- Matt Taibbi discusses how public pension funds are being looted for the benefit of a few well-connected banksters:
Hedge funds have good reason to want to keep their fees hidden: They're insanely expensive. The typical fee structure for private hedge-fund management is a formula called "two and twenty," meaning the hedge fund collects a two percent fee just for showing up, then gets 20 percent of any profits it earns with your money. Some hedge funds also charge a mysterious third fee, called "fund expenses," that can run as high as half a percent – Loeb's Third Point, for instance, charged Rhode Island just more than half a percent for "fund expenses" last year, or about $350,000. Hedge funds will also pass on their trading costs to their clients, a huge additional line item that can come to an extra percent or more and is seldom disclosed. There are even fees states pay for withdrawing from certain hedge funds.

In public finance, hedge funds will sometimes give slight discounts, but the numbers are still enormous. In Rhode Island, over the course of 20 years, Siedle projects that the state will pay $2.1 billion in fees to hedge funds, private-equity funds and venture-capital funds. Why is that number interesting? Because it very nearly matches the savings the state will be taking from workers by freezing their Cost of Living Adjustments – $2.3 billion over 20 years.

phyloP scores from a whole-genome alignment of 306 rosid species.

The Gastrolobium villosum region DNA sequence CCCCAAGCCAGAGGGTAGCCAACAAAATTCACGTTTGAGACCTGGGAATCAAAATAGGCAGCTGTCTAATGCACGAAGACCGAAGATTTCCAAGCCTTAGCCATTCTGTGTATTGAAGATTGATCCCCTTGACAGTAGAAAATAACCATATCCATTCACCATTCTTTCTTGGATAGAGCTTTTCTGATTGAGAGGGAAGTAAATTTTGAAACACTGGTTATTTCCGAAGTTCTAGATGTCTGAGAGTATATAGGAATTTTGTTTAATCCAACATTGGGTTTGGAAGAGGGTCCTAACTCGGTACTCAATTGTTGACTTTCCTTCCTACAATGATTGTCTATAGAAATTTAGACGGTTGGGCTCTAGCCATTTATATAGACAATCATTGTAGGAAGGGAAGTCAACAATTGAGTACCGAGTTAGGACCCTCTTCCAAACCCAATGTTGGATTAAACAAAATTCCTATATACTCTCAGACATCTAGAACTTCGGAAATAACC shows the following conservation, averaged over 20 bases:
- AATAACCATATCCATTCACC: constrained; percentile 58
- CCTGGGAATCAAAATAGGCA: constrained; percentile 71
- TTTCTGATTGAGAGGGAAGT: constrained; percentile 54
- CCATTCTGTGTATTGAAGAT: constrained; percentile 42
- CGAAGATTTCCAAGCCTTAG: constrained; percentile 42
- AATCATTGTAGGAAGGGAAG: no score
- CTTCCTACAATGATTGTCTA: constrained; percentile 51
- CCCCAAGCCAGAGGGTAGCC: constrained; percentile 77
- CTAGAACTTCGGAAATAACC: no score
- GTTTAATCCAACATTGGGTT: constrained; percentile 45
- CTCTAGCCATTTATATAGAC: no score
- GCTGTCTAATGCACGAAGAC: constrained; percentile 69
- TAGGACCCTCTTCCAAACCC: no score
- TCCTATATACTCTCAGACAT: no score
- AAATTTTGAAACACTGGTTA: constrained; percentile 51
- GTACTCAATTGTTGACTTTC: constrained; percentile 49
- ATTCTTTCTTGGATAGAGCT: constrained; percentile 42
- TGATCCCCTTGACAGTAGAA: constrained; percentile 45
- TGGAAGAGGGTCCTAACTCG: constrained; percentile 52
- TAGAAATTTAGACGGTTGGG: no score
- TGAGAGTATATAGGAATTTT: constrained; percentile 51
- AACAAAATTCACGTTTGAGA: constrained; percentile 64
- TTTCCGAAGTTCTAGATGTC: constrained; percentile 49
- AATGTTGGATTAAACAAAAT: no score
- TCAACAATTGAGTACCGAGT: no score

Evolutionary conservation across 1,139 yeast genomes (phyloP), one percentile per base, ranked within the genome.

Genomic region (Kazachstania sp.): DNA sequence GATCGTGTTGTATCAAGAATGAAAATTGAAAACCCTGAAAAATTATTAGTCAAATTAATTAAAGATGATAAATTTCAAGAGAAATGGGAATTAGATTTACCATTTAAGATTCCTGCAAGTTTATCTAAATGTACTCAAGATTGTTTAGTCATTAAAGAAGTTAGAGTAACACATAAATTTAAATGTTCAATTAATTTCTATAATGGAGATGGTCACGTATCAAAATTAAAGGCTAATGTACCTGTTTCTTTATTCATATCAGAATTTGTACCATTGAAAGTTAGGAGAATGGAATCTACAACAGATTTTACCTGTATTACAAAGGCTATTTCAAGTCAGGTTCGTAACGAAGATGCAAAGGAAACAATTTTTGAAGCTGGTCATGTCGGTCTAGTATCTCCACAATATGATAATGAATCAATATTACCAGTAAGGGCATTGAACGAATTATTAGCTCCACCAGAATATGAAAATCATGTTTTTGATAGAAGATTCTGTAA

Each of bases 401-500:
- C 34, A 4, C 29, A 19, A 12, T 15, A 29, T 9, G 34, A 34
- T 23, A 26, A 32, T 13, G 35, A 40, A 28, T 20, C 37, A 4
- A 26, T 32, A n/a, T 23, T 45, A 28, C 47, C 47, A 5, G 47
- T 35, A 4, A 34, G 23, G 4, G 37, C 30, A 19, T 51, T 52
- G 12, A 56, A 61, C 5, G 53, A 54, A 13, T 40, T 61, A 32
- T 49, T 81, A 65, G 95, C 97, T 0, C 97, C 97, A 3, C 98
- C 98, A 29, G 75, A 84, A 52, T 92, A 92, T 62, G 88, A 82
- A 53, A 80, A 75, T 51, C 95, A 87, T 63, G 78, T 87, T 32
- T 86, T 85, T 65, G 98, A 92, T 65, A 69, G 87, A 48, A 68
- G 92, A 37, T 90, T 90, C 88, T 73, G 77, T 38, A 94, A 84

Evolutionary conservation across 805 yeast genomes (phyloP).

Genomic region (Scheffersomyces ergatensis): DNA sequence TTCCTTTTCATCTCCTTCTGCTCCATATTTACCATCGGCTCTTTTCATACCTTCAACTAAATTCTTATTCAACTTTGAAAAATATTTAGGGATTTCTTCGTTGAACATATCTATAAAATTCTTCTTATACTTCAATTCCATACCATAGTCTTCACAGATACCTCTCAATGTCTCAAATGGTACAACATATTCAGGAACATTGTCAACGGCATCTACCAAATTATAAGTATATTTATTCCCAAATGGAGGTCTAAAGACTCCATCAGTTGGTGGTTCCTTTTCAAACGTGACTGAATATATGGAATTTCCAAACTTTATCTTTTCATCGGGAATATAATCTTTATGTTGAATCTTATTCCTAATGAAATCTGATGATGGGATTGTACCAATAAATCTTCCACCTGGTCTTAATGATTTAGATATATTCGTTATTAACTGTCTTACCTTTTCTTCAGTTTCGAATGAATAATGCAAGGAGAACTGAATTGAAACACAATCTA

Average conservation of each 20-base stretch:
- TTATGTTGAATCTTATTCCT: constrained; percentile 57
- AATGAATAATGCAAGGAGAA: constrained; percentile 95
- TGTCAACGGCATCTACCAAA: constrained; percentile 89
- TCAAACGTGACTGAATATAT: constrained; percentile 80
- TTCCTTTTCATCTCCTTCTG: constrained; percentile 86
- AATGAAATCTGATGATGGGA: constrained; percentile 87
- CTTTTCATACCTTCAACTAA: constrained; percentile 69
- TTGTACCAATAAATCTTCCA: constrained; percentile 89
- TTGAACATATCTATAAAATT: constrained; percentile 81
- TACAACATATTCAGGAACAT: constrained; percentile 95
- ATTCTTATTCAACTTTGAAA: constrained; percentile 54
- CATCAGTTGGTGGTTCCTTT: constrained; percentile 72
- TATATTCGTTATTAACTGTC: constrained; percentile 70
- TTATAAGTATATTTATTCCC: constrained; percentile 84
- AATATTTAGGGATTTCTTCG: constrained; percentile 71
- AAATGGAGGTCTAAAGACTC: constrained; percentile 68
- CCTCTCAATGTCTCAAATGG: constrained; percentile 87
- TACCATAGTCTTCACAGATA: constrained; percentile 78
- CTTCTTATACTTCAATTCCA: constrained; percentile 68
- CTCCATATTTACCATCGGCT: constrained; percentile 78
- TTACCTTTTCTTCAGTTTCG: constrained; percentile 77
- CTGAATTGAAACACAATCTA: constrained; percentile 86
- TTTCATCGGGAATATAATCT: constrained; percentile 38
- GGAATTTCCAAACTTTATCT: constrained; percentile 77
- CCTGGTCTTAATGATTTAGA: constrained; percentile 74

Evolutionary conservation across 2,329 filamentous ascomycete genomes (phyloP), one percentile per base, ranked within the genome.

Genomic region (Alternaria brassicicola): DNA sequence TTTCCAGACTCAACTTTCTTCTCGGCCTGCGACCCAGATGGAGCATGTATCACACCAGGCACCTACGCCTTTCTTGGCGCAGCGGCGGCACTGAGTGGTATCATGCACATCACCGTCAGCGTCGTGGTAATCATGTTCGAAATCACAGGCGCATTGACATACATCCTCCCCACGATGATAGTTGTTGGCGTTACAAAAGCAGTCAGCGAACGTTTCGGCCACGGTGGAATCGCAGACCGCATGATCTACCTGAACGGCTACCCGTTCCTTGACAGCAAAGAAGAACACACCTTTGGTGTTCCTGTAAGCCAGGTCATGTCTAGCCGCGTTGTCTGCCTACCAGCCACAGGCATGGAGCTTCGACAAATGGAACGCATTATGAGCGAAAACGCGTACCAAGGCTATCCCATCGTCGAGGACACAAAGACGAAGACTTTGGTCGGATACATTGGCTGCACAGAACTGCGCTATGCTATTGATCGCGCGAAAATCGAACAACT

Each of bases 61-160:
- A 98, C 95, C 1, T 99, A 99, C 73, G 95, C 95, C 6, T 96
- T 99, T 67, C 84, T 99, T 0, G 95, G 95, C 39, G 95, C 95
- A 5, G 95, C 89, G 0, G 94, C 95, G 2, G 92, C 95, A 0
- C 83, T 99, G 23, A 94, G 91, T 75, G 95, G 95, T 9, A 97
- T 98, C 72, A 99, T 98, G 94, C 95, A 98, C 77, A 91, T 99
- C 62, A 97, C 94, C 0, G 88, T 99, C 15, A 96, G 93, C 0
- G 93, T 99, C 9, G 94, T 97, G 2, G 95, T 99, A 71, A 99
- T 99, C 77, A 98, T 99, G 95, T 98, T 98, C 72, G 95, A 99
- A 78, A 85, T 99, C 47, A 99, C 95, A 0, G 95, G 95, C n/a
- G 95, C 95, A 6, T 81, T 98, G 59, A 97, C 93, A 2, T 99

"That's some 'reform,'" says Siedle.

"They pretty much took the COLA and gave it to a bunch of billionaires," hisses Day, Providence's retired firefighter union chief.
- The Star's editorial board weighs in on the lack of job opportunities for young workers.

- CBC reports on Alberta's order that a lake be drained in an attempt to contain an ongoing bitumen spill. But of course, it would make more sense to identify and mitigate the risk of that kind of disaster before it materializes - even as the Cons have taken steps to make sure that their oil-industry benefactors don't have to bother carrying out any environmental assessment before putting our land and water at risk.

- Which is to say that the tar sands represent possibly the most important example of a lack of upstream thinking in our current governments. But the new Upstream think tank is working on questioning the short-sighted thinking that leads to harmful (and avoidable) consequences in the long run.

- Finally, Peter Loewen discusses why nomination elections are so valuable within our democratic process:
Hard data on contested versus uncontested nominations are hard to come by, but some do exist. In a recent academic article, Royce Koop and Amanda Bittner document the trend of appointments. In each election from 1993 to 2008, approximately five per cent of Liberal candidates were appointed. This may seem a modest number, but the cumulative effect is a cause for concern. By 2008, a fifth of Liberal MPs were originally appointed candidates. Most have never contested a nomination.